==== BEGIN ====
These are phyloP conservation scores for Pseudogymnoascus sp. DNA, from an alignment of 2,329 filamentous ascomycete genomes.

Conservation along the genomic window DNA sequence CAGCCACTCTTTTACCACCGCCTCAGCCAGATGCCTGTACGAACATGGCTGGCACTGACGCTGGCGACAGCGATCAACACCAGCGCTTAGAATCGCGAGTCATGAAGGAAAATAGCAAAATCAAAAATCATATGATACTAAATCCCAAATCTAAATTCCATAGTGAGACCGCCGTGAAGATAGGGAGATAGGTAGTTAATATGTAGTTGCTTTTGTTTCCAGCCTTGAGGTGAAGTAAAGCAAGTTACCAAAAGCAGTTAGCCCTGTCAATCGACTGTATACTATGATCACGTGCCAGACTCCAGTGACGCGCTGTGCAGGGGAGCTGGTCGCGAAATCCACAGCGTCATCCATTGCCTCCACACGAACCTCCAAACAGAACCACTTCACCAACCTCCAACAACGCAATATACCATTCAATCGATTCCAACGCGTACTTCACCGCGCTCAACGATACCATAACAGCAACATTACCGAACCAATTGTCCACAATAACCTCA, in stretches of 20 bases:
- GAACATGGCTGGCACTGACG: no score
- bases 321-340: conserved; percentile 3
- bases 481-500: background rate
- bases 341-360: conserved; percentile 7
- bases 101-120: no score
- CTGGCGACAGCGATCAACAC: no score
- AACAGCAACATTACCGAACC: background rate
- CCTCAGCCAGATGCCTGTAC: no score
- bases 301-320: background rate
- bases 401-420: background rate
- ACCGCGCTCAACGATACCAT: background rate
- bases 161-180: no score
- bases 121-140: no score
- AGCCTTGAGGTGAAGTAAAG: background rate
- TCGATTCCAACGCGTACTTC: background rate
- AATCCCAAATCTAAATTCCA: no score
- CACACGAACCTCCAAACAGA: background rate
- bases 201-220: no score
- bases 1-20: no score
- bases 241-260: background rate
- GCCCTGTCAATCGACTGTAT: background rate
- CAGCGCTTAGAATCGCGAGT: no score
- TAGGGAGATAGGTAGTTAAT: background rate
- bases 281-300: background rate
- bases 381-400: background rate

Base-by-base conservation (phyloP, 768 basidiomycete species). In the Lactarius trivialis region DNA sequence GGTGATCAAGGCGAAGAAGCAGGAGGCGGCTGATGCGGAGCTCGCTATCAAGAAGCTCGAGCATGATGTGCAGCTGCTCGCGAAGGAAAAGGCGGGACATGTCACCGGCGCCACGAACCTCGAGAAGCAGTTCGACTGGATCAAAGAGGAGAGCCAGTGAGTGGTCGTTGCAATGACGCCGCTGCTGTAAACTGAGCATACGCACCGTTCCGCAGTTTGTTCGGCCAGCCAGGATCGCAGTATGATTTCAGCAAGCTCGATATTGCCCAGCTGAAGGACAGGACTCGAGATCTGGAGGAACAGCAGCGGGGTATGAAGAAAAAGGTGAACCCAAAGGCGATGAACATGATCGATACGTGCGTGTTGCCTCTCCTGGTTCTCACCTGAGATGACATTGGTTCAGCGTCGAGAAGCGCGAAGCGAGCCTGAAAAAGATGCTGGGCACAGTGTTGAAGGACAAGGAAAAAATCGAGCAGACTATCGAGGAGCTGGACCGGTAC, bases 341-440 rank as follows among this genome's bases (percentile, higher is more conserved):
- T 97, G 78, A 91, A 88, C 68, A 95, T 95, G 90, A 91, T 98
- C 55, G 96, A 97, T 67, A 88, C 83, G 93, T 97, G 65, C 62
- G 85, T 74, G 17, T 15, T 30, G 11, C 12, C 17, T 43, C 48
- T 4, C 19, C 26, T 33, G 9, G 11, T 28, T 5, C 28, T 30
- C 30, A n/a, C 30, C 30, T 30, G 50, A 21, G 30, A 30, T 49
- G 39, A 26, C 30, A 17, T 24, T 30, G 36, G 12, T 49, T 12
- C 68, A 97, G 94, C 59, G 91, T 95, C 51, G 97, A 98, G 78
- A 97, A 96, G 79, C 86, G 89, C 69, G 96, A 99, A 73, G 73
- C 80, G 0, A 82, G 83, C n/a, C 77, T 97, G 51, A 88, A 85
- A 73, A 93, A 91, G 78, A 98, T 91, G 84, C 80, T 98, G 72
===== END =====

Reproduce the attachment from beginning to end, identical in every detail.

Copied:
These are phyloP conservation scores for Pseudogymnoascus sp. DNA, from an alignment of 2,329 filamentous ascomycete genomes.

Conservation along the genomic window DNA sequence CAGCCACTCTTTTACCACCGCCTCAGCCAGATGCCTGTACGAACATGGCTGGCACTGACGCTGGCGACAGCGATCAACACCAGCGCTTAGAATCGCGAGTCATGAAGGAAAATAGCAAAATCAAAAATCATATGATACTAAATCCCAAATCTAAATTCCATAGTGAGACCGCCGTGAAGATAGGGAGATAGGTAGTTAATATGTAGTTGCTTTTGTTTCCAGCCTTGAGGTGAAGTAAAGCAAGTTACCAAAAGCAGTTAGCCCTGTCAATCGACTGTATACTATGATCACGTGCCAGACTCCAGTGACGCGCTGTGCAGGGGAGCTGGTCGCGAAATCCACAGCGTCATCCATTGCCTCCACACGAACCTCCAAACAGAACCACTTCACCAACCTCCAACAACGCAATATACCATTCAATCGATTCCAACGCGTACTTCACCGCGCTCAACGATACCATAACAGCAACATTACCGAACCAATTGTCCACAATAACCTCA, in stretches of 20 bases:
- GAACATGGCTGGCACTGACG: no score
- bases 321-340: conserved; percentile 3
- bases 481-500: background rate
- bases 341-360: conserved; percentile 7
- bases 101-120: no score
- CTGGCGACAGCGATCAACAC: no score
- AACAGCAACATTACCGAACC: background rate
- CCTCAGCCAGATGCCTGTAC: no score
- bases 301-320: background rate
- bases 401-420: background rate
- ACCGCGCTCAACGATACCAT: background rate
- bases 161-180: no score
- bases 121-140: no score
- AGCCTTGAGGTGAAGTAAAG: background rate
- TCGATTCCAACGCGTACTTC: background rate
- AATCCCAAATCTAAATTCCA: no score
- CACACGAACCTCCAAACAGA: background rate
- bases 201-220: no score
- bases 1-20: no score
- bases 241-260: background rate
- GCCCTGTCAATCGACTGTAT: background rate
- CAGCGCTTAGAATCGCGAGT: no score
- TAGGGAGATAGGTAGTTAAT: background rate
- bases 281-300: background rate
- bases 381-400: background rate

Base-by-base conservation (phyloP, 768 basidiomycete species). In the Lactarius trivialis region DNA sequence GGTGATCAAGGCGAAGAAGCAGGAGGCGGCTGATGCGGAGCTCGCTATCAAGAAGCTCGAGCATGATGTGCAGCTGCTCGCGAAGGAAAAGGCGGGACATGTCACCGGCGCCACGAACCTCGAGAAGCAGTTCGACTGGATCAAAGAGGAGAGCCAGTGAGTGGTCGTTGCAATGACGCCGCTGCTGTAAACTGAGCATACGCACCGTTCCGCAGTTTGTTCGGCCAGCCAGGATCGCAGTATGATTTCAGCAAGCTCGATATTGCCCAGCTGAAGGACAGGACTCGAGATCTGGAGGAACAGCAGCGGGGTATGAAGAAAAAGGTGAACCCAAAGGCGATGAACATGATCGATACGTGCGTGTTGCCTCTCCTGGTTCTCACCTGAGATGACATTGGTTCAGCGTCGAGAAGCGCGAAGCGAGCCTGAAAAAGATGCTGGGCACAGTGTTGAAGGACAAGGAAAAAATCGAGCAGACTATCGAGGAGCTGGACCGGTAC, bases 341-440 rank as follows among this genome's bases (percentile, higher is more conserved):
- T 97, G 78, A 91, A 88, C 68, A 95, T 95, G 90, A 91, T 98
- C 55, G 96, A 97, T 67, A 88, C 83, G 93, T 97, G 65, C 62
- G 85, T 74, G 17, T 15, T 30, G 11, C 12, C 17, T 43, C 48
- T 4, C 19, C 26, T 33, G 9, G 11, T 28, T 5, C 28, T 30
- C 30, A n/a, C 30, C 30, T 30, G 50, A 21, G 30, A 30, T 49
- G 39, A 26, C 30, A 17, T 24, T 30, G 36, G 12, T 49, T 12
- C 68, A 97, G 94, C 59, G 91, T 95, C 51, G 97, A 98, G 78
- A 97, A 96, G 79, C 86, G 89, C 69, G 96, A 99, A 73, G 73
- C 80, G 0, A 82, G 83, C n/a, C 77, T 97, G 51, A 88, A 85
- A 73, A 93, A 91, G 78, A 98, T 91, G 84, C 80, T 98, G 72